With a large para anchor you can go direct into the wind if thats the way the set is setting
That's exactly right.

With a drogue, you will still be making headway. If it is roughly the direction that you want to go. It could be a good thing. If it isn't the way that you want to go.....not so good. It just slows you down so that you don't get ahead of the seas and increase your chance of broaching. However, if conditions continue to deteriorate, the drogue could become a liability at some point.

The other point is, being on a drogue can be exteremely stressful and tiring. At some point, this is bound to effect one's judjement negatively.

Laying to a para-anchor will give the crew an opportunity to rest, thus increasing the odds of good decission making. The only down-side is, you may lose some time on a passage but in the end, that probably only results in a few missed beers at the next yacht club or anchorage.
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Old 12-12-2007, 21:46   #26
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That's exactly right.

However, if conditions continue to deteriorate, the drogue could become a liability at some point.

The other point is, being on a drogue can be exteremely stressful and tiring. At some point, this is bound to effect one's judjement negatively.

.
At what point ? I have used a drogue in 108kn successfully. No stress, in fact I fell asleep in the middle of it.
We do agree thought that being stressed and tired is probably the biggest danger there is.
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Old 12-12-2007, 22:04   #27
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Well, with all due respect to Kan, I was out in a storm off the pac northwest that saw ten boats go down; 3 with all hands and to deploy a parachute off the bow and nose into those seas would've been suicide. My mast was just shy of 75 feet and those waves towered over the mast in the troughs, every time the boat rose up and surfed down the face, I kept thinking of the vid's I'd seen of guys surfing the monster waves out in hawaii, and i'll tell you, I was feeling pretty much the same "pucker" factor, and with good reason. One of the casualties was a 100 plus foot fisherman that apparently broke its back and went down.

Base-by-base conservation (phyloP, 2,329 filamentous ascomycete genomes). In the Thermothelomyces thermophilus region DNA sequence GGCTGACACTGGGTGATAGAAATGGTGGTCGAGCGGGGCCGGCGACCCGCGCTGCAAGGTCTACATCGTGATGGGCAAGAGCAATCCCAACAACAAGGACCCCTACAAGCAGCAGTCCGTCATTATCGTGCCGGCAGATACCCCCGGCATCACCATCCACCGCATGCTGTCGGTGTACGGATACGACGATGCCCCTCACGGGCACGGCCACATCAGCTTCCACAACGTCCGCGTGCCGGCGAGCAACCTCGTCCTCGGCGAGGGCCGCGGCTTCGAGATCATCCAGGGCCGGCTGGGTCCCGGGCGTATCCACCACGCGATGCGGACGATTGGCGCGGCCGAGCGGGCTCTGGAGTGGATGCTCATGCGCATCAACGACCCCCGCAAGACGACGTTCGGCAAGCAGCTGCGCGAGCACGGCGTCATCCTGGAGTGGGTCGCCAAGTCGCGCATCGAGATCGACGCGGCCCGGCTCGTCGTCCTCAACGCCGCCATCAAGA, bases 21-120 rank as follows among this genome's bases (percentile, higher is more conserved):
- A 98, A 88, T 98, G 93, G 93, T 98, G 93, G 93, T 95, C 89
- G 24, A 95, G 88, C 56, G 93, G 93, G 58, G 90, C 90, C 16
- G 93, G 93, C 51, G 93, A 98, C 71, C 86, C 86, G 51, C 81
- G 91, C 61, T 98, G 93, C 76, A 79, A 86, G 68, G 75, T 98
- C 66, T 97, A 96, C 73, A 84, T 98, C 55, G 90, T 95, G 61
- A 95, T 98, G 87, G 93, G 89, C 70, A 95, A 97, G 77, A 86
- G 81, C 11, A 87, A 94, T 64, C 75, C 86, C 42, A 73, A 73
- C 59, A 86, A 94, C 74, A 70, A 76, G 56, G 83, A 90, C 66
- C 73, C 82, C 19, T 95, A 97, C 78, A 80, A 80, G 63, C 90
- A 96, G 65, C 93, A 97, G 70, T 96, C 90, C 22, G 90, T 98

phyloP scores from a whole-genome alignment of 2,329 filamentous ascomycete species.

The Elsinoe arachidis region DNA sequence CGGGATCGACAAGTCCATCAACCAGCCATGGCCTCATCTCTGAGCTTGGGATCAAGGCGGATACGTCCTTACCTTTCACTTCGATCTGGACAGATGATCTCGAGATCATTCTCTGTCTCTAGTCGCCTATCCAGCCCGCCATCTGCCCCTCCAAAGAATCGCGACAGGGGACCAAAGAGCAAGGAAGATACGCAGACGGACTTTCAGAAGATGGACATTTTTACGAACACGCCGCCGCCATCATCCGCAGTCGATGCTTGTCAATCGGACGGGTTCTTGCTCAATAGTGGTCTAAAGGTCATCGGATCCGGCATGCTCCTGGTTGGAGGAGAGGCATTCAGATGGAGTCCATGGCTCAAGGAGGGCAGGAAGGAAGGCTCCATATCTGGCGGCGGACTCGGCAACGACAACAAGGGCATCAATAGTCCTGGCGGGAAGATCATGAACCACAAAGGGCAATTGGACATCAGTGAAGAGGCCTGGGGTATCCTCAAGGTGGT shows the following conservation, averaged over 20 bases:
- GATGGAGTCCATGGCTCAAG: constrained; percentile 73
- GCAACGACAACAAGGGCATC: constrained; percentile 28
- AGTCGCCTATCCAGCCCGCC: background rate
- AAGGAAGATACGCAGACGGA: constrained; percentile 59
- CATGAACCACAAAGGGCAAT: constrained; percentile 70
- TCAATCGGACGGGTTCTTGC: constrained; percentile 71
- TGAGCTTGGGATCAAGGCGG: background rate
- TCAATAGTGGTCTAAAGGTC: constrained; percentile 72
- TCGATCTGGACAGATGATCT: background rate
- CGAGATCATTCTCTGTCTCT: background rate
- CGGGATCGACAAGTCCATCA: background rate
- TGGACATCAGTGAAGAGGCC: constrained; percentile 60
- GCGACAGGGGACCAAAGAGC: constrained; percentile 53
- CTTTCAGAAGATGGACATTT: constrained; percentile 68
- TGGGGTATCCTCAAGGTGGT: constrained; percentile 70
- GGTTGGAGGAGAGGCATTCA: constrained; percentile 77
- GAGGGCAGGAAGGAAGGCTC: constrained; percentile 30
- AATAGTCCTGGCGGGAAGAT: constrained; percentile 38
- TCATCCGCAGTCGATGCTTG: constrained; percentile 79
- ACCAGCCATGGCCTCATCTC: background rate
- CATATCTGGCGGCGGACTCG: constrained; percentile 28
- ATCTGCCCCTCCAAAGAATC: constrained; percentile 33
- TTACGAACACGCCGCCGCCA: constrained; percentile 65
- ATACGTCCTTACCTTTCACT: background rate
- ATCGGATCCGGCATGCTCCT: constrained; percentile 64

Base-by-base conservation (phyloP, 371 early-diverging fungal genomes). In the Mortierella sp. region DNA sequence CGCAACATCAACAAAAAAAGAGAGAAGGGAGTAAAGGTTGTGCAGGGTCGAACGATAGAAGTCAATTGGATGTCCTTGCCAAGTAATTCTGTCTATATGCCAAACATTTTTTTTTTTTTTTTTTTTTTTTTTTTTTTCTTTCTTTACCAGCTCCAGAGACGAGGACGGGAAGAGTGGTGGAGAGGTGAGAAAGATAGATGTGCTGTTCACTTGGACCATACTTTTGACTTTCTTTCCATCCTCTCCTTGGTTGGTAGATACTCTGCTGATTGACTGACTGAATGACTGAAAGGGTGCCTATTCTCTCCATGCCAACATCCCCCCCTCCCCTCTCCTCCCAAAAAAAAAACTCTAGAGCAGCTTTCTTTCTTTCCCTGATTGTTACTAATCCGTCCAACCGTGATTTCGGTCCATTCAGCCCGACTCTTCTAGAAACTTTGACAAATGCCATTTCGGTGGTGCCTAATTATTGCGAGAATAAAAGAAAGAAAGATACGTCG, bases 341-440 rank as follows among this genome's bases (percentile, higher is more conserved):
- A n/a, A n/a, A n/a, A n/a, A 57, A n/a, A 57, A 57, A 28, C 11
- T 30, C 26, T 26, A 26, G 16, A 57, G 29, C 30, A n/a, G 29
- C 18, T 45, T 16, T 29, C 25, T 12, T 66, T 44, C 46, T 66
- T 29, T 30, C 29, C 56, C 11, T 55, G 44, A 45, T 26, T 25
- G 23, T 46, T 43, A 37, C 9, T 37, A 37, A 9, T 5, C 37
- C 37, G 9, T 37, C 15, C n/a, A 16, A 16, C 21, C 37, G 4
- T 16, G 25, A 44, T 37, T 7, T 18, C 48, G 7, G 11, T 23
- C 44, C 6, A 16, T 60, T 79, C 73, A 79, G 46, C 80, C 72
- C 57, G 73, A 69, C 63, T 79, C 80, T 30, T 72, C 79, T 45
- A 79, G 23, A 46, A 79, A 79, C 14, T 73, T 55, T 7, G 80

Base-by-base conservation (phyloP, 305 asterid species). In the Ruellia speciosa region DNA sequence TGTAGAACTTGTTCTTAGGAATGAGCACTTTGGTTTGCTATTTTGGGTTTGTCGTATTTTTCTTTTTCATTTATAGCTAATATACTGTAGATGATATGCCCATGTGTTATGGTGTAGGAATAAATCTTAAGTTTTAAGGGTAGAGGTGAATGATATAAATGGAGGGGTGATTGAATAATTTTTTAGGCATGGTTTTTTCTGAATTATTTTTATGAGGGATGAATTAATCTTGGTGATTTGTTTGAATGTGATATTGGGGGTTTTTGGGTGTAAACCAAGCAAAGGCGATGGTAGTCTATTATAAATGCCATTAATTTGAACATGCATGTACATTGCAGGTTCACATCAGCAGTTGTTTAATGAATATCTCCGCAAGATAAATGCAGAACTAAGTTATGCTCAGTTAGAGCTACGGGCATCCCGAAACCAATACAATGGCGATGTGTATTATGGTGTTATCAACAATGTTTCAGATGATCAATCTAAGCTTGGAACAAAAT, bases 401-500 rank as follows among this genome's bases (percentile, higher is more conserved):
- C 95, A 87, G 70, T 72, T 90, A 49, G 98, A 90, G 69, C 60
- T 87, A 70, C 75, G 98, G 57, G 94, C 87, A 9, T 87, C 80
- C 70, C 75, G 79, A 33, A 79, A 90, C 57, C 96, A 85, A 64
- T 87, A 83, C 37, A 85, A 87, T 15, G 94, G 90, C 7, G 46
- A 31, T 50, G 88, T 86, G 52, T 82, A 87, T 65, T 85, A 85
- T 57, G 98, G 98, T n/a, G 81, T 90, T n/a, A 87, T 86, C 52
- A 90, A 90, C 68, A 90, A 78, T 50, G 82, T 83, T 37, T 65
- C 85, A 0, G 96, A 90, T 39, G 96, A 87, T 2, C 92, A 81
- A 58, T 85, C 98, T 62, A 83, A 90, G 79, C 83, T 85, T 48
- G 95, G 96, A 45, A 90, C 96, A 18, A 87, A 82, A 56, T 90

I can't speak as to what everyone else did in that storm, but I can tell you that I ran like a bunny, trailing warps to keep me stern to the waves, and with engine running, steering at a slight angle down the face-very very slight so as to limit the possibility of a broach which would have been "it", while avoiding pitchpoling which would have been equally "UN" fun. What was happening was that a damned mountain of a wave would loom up behind and we would rise up the face just like a surfer waiting to catch 'the big one'...just shy of the crest, the boat would be at such a steep angle that it would rise up onto the surface and plane down the face (54foot Stan Huntingford custom FG sloop). The crest of the larger waves would curl up and the top 10 to 15 feet or so broke off and came rumbling down the face behind us, a wall of seething white water, much like you'd experience standing in pretty good sized pacific coast surf, but with greater velocity due to its falling down the face. We got going fast enough to plow into the back of the wave in front, which I would take at a narrow angle-fortunately that boat had one of Stan's 'blue water bows'.. which had enormous reserve volume and tho it would scoop up some green water, as it bit into the back of the wave in front, it still rose on thru just before the wall of water behind crashed into the stern quarter...then the whole cycle would repeat. It was a testament to Stan's design and the skill of his canadian builders that the ship even stayed together. I've never seen anything like it before or since and don't care to. Oh, and in case you're wondering what I was doing out there in the first place, I PERSONALLY had visited the Seattle NOAA the day before to get a forecast and was told "sleigh ride" i.e. extremely favorable wind and seas for smooth passage down the coast..now I look at my own maps.